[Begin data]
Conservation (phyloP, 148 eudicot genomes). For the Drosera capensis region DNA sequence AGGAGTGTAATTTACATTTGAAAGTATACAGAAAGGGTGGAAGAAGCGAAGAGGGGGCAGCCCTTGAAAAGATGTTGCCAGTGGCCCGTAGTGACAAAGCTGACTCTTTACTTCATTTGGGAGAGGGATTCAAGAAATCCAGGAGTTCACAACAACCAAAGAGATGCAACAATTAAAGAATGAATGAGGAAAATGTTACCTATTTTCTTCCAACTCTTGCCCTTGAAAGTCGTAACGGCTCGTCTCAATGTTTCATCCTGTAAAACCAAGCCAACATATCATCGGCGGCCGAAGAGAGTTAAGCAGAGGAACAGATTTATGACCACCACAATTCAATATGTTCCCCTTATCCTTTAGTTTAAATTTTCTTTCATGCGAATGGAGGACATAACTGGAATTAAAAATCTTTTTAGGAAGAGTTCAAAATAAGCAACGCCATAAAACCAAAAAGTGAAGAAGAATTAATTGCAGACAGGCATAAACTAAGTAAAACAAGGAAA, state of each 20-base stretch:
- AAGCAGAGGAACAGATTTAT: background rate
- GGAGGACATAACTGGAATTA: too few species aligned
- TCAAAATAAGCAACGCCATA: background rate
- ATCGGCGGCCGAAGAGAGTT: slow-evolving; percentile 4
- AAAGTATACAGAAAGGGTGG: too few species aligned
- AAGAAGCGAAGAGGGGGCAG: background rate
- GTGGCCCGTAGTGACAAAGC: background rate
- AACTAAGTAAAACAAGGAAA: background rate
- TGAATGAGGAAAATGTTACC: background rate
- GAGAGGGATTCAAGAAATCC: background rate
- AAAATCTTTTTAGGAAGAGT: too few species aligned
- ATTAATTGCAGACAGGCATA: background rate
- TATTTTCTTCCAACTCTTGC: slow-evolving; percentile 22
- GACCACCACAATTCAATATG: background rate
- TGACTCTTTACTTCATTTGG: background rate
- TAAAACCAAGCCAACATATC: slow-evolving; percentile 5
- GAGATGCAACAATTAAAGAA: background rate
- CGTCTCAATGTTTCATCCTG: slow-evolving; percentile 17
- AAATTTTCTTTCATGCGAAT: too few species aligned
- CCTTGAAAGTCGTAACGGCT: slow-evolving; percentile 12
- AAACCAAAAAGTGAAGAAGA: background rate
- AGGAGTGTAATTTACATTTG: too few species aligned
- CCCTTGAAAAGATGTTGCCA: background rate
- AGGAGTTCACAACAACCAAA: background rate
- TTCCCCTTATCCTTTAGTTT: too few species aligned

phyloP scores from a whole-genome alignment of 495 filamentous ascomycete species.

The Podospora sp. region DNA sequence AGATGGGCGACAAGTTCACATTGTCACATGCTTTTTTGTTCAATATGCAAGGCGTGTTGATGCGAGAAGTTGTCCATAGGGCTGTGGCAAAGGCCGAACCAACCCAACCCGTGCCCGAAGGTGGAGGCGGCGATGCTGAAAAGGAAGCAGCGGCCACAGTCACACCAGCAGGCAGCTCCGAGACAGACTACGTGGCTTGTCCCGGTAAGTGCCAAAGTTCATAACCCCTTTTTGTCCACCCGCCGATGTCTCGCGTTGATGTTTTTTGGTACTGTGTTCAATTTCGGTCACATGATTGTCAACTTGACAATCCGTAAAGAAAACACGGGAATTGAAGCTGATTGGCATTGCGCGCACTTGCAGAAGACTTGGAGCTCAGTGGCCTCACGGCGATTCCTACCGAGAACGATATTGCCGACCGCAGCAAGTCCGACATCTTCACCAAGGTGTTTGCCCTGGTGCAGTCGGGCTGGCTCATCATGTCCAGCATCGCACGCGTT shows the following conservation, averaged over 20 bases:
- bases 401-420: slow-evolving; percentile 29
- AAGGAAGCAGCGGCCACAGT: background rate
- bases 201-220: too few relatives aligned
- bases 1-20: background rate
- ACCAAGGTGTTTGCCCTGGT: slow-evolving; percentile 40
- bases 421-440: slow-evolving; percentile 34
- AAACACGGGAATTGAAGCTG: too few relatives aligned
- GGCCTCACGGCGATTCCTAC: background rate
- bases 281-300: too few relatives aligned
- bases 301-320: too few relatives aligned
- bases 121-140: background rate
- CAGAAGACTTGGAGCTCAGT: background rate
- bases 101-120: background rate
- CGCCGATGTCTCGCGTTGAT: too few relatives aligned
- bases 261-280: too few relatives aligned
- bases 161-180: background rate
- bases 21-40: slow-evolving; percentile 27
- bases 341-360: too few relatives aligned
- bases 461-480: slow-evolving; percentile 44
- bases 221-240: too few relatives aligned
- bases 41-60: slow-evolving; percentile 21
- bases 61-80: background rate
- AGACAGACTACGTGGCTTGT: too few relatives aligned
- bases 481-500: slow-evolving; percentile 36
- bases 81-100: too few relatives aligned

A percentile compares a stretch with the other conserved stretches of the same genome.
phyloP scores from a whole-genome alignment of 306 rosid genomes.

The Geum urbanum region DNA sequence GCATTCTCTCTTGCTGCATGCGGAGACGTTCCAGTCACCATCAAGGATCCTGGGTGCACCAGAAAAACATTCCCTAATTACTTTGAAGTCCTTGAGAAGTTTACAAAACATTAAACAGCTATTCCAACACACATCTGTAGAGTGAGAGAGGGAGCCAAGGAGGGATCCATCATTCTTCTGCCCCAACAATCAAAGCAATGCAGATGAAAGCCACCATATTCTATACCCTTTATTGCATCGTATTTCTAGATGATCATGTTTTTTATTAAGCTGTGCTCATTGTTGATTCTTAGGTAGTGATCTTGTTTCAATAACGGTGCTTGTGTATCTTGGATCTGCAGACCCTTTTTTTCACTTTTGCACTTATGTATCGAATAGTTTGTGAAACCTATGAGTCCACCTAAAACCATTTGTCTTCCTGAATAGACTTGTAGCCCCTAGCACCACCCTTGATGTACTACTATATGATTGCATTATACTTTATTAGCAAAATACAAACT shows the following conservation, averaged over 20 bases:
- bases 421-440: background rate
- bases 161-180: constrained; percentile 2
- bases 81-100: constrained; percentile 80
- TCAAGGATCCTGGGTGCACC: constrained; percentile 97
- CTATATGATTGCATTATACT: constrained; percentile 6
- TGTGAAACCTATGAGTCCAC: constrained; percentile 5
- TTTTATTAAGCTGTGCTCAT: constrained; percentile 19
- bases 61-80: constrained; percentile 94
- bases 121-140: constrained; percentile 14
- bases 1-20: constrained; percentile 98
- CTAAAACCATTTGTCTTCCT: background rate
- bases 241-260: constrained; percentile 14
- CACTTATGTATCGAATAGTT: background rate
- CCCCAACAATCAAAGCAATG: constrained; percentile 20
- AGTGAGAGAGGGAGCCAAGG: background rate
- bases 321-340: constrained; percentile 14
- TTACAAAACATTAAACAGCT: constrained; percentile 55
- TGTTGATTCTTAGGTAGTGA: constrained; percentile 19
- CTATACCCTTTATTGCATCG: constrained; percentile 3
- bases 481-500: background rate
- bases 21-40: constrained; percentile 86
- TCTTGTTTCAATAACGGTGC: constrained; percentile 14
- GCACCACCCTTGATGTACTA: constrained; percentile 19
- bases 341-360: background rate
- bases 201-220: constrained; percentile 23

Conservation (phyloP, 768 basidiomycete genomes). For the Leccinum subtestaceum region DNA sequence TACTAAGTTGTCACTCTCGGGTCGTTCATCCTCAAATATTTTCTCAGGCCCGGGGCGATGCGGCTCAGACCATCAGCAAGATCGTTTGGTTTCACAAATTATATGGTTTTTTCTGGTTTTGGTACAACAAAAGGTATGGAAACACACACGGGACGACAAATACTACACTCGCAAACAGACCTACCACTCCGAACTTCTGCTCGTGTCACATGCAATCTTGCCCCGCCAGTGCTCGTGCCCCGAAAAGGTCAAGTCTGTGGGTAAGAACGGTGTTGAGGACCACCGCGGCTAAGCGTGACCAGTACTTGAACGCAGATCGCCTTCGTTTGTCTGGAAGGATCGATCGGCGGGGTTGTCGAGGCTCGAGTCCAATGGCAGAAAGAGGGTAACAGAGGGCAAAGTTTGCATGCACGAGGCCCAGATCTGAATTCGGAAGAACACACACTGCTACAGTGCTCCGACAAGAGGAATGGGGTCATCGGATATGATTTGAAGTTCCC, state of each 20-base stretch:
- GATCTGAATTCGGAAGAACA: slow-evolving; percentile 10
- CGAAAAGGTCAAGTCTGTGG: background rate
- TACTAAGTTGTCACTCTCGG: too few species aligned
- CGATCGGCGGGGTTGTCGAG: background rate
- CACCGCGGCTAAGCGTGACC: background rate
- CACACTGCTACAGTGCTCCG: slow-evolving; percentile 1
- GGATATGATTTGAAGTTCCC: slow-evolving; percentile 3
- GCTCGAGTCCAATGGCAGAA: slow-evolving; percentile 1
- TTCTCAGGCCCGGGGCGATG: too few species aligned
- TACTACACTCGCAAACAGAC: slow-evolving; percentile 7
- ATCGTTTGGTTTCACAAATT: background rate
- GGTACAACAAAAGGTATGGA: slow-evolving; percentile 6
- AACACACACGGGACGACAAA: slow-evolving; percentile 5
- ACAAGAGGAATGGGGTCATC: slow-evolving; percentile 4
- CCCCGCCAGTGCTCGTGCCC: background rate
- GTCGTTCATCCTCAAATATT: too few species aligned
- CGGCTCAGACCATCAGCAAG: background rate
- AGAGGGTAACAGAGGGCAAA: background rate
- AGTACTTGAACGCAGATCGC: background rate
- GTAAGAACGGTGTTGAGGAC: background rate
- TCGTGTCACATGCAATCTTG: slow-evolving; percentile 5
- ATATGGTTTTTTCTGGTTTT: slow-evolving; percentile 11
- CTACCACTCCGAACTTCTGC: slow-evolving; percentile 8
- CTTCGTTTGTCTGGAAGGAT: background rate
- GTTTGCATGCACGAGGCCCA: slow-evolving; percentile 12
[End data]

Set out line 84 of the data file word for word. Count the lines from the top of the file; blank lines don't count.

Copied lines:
- CGAAAAGGTCAAGTCTGTGG: background rate